UTSA also came in on a streak of 12 seasons without a trip to the NCAA tournament. In UTSA’s last NCAA appearance, in 2009, the team was 24-9 under coach Rae Rippetoe-Blair.

SFA played its opener coming off a 24-3 season last year and a trip to the NCAAs.

In the tournament, the Ladyjacks played in San Antonio at Greehey Arena and lost a heartbreaker, falling 54-52 in overtime to fifth-seeded Georgia Tech. Most of the players from last year’s team are back to try and make another run.

A longtime member of the Southland Conference, SFA has a new home in the Western Athletic Conference.

Breaking down the ABC’s of Josh Farmer’s potential

Josh Farmer, a 6-foot-9 freshman forward from Houston Sharpstown, at the first day of UTSA men's basketball practice. - photo by Joe Alexander

Josh Farmer, a 6-foot-9 freshman, has had a solid training camp leading into tonight’s season opener against Trinity University. – Photo by Joe Alexander

As UTSA preseason basketball practices played out over the past month, I had to make sure that I talked to freshman Josh Farmer before it was all over.

The lanky forward caught my eye early with:

A) A resolve to mix it up in the paint with more physical players;

B) An advanced ability to create both his own shot and shots for others, and;

C) A certain confidence that he belongs in the playing rotation even as a young man who is only a few months out of high school.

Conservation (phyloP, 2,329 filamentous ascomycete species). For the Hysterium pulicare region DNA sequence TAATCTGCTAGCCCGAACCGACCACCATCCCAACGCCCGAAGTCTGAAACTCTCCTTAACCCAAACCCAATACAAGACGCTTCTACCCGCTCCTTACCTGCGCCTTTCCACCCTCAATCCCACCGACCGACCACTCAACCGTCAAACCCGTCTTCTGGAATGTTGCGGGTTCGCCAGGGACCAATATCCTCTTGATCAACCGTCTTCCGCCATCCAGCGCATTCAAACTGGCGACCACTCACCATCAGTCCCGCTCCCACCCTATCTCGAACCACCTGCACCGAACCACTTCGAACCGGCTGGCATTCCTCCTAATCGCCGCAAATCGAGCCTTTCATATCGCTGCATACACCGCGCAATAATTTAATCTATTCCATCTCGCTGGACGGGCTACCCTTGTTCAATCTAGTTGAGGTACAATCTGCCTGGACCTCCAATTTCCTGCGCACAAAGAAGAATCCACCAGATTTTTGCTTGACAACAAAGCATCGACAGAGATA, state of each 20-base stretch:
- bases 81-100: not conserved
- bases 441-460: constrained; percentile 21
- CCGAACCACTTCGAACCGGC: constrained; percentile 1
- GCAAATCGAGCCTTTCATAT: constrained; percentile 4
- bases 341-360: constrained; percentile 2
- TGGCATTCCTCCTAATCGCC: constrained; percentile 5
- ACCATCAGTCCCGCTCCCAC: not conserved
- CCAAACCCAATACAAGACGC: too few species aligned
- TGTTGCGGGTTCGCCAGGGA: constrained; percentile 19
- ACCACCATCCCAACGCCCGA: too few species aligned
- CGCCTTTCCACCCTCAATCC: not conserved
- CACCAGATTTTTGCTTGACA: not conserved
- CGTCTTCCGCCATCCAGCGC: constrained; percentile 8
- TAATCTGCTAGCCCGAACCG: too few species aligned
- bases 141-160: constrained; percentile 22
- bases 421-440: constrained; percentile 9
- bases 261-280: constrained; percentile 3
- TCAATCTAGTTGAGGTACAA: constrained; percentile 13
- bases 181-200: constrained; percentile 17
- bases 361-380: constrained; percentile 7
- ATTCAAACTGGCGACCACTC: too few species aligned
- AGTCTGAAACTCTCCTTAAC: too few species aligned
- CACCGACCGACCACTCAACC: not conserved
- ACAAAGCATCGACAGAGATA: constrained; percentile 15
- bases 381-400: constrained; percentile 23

Standing 6-feet-9 and weighing 197 pounds, it seems that all he needs is a few years to get stronger, and the Roadrunners could really have something special.

Farmer said recently that he has already started on a rigorous weight-training regimen.

“I’ve been in the weight room,” he said in an interview last Friday. “I (was) in the weight room four times this week. Four times last week. And I’ve been eating, and drinking water. That’s it. My metabolism is fast. I might not think I’m eating a lot, but I am.”

With UTSA opening tonight against Division III Trinity and playing again Friday on the road at Division I power Oklahoma, the former standout from Houston Sharpstown is expected to play off the bench for the Roadrunners.

Just how much, is not certain. What is certain is that he has caught the attention of the UTSA coaching staff.

“It’s going to be fun watching him,” sixth-year coach Steve Henson said. “There’s not a question of if (he can play). I mean, he’s so talented, and he’s very coachable. Got a great basketball IQ.